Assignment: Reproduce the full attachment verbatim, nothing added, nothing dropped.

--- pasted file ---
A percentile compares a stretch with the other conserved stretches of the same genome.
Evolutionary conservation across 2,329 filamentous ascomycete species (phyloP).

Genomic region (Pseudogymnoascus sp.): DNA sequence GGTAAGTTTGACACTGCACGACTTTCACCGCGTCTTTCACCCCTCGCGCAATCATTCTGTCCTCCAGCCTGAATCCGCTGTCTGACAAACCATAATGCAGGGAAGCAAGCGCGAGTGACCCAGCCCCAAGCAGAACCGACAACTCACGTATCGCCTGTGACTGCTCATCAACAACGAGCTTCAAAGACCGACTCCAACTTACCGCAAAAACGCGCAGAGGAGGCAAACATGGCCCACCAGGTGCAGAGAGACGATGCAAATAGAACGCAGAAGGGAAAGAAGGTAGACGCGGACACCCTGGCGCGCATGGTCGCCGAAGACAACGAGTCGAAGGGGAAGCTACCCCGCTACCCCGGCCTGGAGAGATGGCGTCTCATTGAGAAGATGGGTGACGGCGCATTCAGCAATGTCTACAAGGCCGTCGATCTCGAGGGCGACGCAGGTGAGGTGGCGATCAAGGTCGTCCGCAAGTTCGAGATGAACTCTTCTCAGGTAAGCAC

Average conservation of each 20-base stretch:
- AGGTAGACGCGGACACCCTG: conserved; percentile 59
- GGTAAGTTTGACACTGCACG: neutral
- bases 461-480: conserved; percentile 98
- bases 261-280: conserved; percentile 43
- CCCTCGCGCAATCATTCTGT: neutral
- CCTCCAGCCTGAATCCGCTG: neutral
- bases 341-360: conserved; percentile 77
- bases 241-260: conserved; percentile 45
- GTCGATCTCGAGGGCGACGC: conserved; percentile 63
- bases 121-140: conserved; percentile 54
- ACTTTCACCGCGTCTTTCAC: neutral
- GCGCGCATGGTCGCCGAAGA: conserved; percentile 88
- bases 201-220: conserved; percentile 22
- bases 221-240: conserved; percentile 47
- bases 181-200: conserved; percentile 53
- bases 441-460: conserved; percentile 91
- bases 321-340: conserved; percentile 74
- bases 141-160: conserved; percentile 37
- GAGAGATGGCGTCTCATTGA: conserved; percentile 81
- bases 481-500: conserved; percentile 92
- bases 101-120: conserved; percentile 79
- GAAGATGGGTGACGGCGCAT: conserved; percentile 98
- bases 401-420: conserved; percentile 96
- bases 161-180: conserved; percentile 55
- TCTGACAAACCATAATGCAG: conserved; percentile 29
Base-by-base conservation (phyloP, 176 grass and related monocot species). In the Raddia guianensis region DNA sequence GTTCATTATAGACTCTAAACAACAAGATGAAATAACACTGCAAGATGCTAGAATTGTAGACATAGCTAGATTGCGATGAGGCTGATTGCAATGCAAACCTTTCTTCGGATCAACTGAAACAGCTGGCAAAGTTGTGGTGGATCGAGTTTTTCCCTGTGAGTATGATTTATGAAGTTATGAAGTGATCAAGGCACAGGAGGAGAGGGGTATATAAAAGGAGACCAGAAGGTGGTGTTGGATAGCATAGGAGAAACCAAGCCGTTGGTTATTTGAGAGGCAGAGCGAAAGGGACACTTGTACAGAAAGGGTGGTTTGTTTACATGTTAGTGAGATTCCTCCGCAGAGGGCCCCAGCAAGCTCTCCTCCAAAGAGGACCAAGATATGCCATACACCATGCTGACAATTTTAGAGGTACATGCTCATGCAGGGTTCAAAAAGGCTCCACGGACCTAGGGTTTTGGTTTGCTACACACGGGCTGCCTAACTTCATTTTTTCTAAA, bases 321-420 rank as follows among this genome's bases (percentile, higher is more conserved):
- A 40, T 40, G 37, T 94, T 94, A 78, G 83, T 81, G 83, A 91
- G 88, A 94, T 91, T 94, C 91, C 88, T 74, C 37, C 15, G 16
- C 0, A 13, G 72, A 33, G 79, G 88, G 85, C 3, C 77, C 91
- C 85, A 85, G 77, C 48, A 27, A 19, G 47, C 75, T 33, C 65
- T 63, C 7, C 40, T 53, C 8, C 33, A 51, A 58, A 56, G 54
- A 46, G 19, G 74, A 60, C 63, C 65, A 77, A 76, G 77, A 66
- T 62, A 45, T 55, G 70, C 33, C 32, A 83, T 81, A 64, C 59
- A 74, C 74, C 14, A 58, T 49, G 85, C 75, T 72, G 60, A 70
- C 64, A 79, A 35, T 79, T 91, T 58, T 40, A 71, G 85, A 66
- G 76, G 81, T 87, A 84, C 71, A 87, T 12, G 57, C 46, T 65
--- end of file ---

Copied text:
A percentile compares a stretch with the other conserved stretches of the same genome.
Evolutionary conservation across 2,329 filamentous ascomycete species (phyloP).

Genomic region (Pseudogymnoascus sp.): DNA sequence GGTAAGTTTGACACTGCACGACTTTCACCGCGTCTTTCACCCCTCGCGCAATCATTCTGTCCTCCAGCCTGAATCCGCTGTCTGACAAACCATAATGCAGGGAAGCAAGCGCGAGTGACCCAGCCCCAAGCAGAACCGACAACTCACGTATCGCCTGTGACTGCTCATCAACAACGAGCTTCAAAGACCGACTCCAACTTACCGCAAAAACGCGCAGAGGAGGCAAACATGGCCCACCAGGTGCAGAGAGACGATGCAAATAGAACGCAGAAGGGAAAGAAGGTAGACGCGGACACCCTGGCGCGCATGGTCGCCGAAGACAACGAGTCGAAGGGGAAGCTACCCCGCTACCCCGGCCTGGAGAGATGGCGTCTCATTGAGAAGATGGGTGACGGCGCATTCAGCAATGTCTACAAGGCCGTCGATCTCGAGGGCGACGCAGGTGAGGTGGCGATCAAGGTCGTCCGCAAGTTCGAGATGAACTCTTCTCAGGTAAGCAC

Average conservation of each 20-base stretch:
- AGGTAGACGCGGACACCCTG: conserved; percentile 59
- GGTAAGTTTGACACTGCACG: neutral
- bases 461-480: conserved; percentile 98
- bases 261-280: conserved; percentile 43
- CCCTCGCGCAATCATTCTGT: neutral
- CCTCCAGCCTGAATCCGCTG: neutral
- bases 341-360: conserved; percentile 77
- bases 241-260: conserved; percentile 45
- GTCGATCTCGAGGGCGACGC: conserved; percentile 63
- bases 121-140: conserved; percentile 54
- ACTTTCACCGCGTCTTTCAC: neutral
- GCGCGCATGGTCGCCGAAGA: conserved; percentile 88
- bases 201-220: conserved; percentile 22
- bases 221-240: conserved; percentile 47
- bases 181-200: conserved; percentile 53
- bases 441-460: conserved; percentile 91
- bases 321-340: conserved; percentile 74
- bases 141-160: conserved; percentile 37
- GAGAGATGGCGTCTCATTGA: conserved; percentile 81
- bases 481-500: conserved; percentile 92
- bases 101-120: conserved; percentile 79
- GAAGATGGGTGACGGCGCAT: conserved; percentile 98
- bases 401-420: conserved; percentile 96
- bases 161-180: conserved; percentile 55
- TCTGACAAACCATAATGCAG: conserved; percentile 29
Base-by-base conservation (phyloP, 176 grass and related monocot species). In the Raddia guianensis region DNA sequence GTTCATTATAGACTCTAAACAACAAGATGAAATAACACTGCAAGATGCTAGAATTGTAGACATAGCTAGATTGCGATGAGGCTGATTGCAATGCAAACCTTTCTTCGGATCAACTGAAACAGCTGGCAAAGTTGTGGTGGATCGAGTTTTTCCCTGTGAGTATGATTTATGAAGTTATGAAGTGATCAAGGCACAGGAGGAGAGGGGTATATAAAAGGAGACCAGAAGGTGGTGTTGGATAGCATAGGAGAAACCAAGCCGTTGGTTATTTGAGAGGCAGAGCGAAAGGGACACTTGTACAGAAAGGGTGGTTTGTTTACATGTTAGTGAGATTCCTCCGCAGAGGGCCCCAGCAAGCTCTCCTCCAAAGAGGACCAAGATATGCCATACACCATGCTGACAATTTTAGAGGTACATGCTCATGCAGGGTTCAAAAAGGCTCCACGGACCTAGGGTTTTGGTTTGCTACACACGGGCTGCCTAACTTCATTTTTTCTAAA, bases 321-420 rank as follows among this genome's bases (percentile, higher is more conserved):
- A 40, T 40, G 37, T 94, T 94, A 78, G 83, T 81, G 83, A 91
- G 88, A 94, T 91, T 94, C 91, C 88, T 74, C 37, C 15, G 16
- C 0, A 13, G 72, A 33, G 79, G 88, G 85, C 3, C 77, C 91
- C 85, A 85, G 77, C 48, A 27, A 19, G 47, C 75, T 33, C 65
- T 63, C 7, C 40, T 53, C 8, C 33, A 51, A 58, A 56, G 54
- A 46, G 19, G 74, A 60, C 63, C 65, A 77, A 76, G 77, A 66
- T 62, A 45, T 55, G 70, C 33, C 32, A 83, T 81, A 64, C 59
- A 74, C 74, C 14, A 58, T 49, G 85, C 75, T 72, G 60, A 70
- C 64, A 79, A 35, T 79, T 91, T 58, T 40, A 71, G 85, A 66
- G 76, G 81, T 87, A 84, C 71, A 87, T 12, G 57, C 46, T 65